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Katherine Sophie Dreier

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Katherine Sophie Dreier

American, (1877–1952)

A mover and shaker of her time, Katherine Dreier is best known as the co-founder of the Society of Independent Artists in 1916 and the Société Anonyme in 1920. The Society of Independent Artists promoted democracy in art through open invitation exhibitions. It was during their 1917 exhibition that Marcel Duchamp, the co-founder and friend of Dreier’s, first presented a urinal signed by R. Mutt that he titled Fountain. The Société Anonyme collected the then-controversial modern art of the early 20th century and would later serve as the basis for the modern art collection at Yale University through a gift of over 1,000 works. A student of art since her childhood, Dreier studied at The Pratt Institute in 1900, travelled to Europe in 1902, and had her work shown in the 1913 Armory Show. An internationally-recognized suffragette, Katherine Dreier was also the aunt of Theodore Dreier, one of the founders of Black Mountain College.
In the foreword to this 1 to 40 Variations portfolio, the artist writes that she was inspired by Kandinsky’s and Beethoven’s variations as well as an international regatta. Variations continued its connections to music through a choreographed work based on Dreier’s lithographs. Ted Shawn, founder of Jacob’s Pillow and supporter of Martha Graham, choreographed a dance with original music provided by composer Jess Meeker with the Carol Lynn Ballet at the Baltimore Museum of Art in January 1939.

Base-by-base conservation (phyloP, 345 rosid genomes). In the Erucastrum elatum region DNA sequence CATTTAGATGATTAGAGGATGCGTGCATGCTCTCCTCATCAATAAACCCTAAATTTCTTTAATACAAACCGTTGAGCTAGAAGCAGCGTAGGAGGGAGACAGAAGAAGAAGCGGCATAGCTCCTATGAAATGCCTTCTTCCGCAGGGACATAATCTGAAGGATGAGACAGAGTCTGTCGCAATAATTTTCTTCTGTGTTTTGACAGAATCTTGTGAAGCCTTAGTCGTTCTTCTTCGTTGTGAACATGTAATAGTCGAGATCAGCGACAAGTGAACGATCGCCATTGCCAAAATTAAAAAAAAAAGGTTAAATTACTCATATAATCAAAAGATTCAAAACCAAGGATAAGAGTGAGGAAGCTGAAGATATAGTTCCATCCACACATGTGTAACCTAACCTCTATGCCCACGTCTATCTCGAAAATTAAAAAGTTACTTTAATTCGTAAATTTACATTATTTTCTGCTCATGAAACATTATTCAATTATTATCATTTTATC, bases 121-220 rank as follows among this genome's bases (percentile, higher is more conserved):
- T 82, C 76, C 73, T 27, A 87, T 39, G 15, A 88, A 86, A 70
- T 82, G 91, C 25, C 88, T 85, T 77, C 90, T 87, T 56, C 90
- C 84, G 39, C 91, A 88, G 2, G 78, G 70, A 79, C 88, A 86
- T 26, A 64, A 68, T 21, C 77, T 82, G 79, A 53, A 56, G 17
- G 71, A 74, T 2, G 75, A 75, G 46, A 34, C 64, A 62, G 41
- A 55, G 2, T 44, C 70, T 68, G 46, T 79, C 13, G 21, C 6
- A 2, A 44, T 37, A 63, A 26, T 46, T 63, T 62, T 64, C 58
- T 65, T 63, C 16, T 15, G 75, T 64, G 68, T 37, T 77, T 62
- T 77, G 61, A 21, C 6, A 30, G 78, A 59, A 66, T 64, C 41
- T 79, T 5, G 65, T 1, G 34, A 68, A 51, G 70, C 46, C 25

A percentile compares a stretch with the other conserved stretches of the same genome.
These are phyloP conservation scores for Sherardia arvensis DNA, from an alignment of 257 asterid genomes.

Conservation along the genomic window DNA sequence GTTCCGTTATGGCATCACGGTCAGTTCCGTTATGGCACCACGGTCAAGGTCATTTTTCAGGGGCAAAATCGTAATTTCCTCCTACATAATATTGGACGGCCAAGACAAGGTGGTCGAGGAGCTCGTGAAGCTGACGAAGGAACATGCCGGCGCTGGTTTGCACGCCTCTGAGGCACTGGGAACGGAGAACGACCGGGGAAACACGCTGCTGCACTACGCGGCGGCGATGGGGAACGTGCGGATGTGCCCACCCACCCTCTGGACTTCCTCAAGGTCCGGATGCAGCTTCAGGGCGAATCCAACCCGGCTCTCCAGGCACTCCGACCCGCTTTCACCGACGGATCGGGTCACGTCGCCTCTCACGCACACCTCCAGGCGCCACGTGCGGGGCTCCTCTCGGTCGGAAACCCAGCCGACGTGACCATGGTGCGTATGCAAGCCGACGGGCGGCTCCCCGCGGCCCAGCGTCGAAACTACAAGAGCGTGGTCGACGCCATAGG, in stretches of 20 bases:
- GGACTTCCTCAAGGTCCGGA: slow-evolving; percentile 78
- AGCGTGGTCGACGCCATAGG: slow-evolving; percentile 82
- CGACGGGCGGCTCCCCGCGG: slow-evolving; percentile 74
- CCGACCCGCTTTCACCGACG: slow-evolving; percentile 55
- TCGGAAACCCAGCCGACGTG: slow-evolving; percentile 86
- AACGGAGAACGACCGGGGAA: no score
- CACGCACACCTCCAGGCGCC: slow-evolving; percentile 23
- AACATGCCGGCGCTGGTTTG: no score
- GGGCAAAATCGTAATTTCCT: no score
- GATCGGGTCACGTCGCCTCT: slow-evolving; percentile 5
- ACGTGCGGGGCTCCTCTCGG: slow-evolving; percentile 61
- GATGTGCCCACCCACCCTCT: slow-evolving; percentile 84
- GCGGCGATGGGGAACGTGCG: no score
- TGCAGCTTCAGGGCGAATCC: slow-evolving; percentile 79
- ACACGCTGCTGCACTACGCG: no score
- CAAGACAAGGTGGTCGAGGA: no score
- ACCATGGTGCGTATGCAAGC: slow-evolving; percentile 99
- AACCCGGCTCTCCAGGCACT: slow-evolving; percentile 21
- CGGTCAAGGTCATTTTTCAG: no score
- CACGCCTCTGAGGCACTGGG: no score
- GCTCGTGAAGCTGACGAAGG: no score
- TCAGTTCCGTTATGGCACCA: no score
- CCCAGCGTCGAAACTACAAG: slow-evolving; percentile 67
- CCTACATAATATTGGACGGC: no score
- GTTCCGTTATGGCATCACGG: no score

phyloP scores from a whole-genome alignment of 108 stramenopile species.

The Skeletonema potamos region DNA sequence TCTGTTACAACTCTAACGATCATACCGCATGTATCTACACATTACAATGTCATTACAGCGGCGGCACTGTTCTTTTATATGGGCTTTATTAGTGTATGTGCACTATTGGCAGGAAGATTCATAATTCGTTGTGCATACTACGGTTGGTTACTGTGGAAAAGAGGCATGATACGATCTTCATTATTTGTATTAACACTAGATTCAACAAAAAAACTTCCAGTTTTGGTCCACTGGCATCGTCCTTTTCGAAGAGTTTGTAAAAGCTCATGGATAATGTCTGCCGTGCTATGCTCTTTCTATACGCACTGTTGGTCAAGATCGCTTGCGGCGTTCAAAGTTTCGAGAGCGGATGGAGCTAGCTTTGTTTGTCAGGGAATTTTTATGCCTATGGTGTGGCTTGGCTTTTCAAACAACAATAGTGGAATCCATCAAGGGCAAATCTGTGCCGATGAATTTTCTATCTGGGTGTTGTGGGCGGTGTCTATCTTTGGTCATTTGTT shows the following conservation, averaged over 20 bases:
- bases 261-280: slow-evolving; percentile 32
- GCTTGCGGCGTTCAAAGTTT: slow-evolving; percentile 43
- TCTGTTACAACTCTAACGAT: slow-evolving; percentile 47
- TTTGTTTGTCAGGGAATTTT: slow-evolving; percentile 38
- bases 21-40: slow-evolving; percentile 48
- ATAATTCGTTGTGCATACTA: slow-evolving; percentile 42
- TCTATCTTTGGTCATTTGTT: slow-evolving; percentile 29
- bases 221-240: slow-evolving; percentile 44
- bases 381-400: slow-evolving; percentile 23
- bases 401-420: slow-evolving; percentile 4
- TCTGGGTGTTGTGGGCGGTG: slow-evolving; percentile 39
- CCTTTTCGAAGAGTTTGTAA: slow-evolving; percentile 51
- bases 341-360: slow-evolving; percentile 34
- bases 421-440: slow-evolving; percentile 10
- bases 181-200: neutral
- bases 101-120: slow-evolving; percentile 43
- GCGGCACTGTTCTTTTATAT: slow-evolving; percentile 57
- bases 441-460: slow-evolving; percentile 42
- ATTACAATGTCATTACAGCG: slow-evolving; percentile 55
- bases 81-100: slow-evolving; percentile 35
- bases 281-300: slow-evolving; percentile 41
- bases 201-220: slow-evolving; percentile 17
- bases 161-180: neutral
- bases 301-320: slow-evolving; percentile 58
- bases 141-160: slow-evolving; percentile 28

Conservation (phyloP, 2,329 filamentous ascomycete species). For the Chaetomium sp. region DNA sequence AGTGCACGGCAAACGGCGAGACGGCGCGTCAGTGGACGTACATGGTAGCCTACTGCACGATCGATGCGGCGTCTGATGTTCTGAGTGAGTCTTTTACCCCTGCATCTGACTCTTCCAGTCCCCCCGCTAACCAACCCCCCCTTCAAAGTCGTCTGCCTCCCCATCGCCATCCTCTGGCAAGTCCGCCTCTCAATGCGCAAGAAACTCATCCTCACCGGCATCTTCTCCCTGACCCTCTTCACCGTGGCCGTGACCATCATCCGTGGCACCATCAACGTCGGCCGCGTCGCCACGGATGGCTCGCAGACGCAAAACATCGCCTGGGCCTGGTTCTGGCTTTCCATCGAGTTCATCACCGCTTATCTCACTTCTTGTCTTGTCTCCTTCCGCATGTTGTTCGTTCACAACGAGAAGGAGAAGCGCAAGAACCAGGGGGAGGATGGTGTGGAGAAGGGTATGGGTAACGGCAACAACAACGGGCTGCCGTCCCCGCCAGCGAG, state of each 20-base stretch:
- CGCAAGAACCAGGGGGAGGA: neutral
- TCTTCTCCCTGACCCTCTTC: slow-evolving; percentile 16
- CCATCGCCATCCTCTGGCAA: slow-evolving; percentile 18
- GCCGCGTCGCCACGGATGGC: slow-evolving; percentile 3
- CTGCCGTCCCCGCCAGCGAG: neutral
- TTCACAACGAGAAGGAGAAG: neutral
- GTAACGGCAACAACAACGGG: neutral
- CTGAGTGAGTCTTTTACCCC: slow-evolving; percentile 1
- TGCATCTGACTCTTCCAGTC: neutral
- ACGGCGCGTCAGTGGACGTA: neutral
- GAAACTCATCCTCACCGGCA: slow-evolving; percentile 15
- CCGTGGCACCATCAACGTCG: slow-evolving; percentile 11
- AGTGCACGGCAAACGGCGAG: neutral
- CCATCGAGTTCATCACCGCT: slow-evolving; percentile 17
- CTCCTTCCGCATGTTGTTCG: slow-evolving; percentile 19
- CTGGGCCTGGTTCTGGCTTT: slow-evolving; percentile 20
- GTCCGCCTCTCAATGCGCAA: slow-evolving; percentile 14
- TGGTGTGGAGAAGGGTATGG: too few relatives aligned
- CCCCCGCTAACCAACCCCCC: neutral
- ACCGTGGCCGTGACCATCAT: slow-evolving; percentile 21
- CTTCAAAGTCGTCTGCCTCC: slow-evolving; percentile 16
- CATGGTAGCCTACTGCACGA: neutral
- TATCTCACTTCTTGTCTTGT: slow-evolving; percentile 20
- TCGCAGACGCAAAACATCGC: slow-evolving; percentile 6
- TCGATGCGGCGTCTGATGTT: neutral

Dreier’s friendship with Duchamp lasted a lifetime, and she trusted him to supervise the printing of the Variations portfolio in Paris in 1937. A handwritten note inscribed on the foreword of the portfolio at the Hilla Rebay Library reads, “Marcel Duchamp enjoyed helping these facsimiles
look like the forty original variations,” hinting at Duchamp’s practice of complicating ideas of both originality and authorship.
A common theme revisited by artists to this day, the Variations explore the possibilities of practice and demonstrate a method of artistic problem solving. Katherine Dreier’s works can be found in the collections of the Museum of Modern Art, The Metropolitan Museum of Art, and the Special Collections at the Guggenheim’s Hilla Rebay Library.

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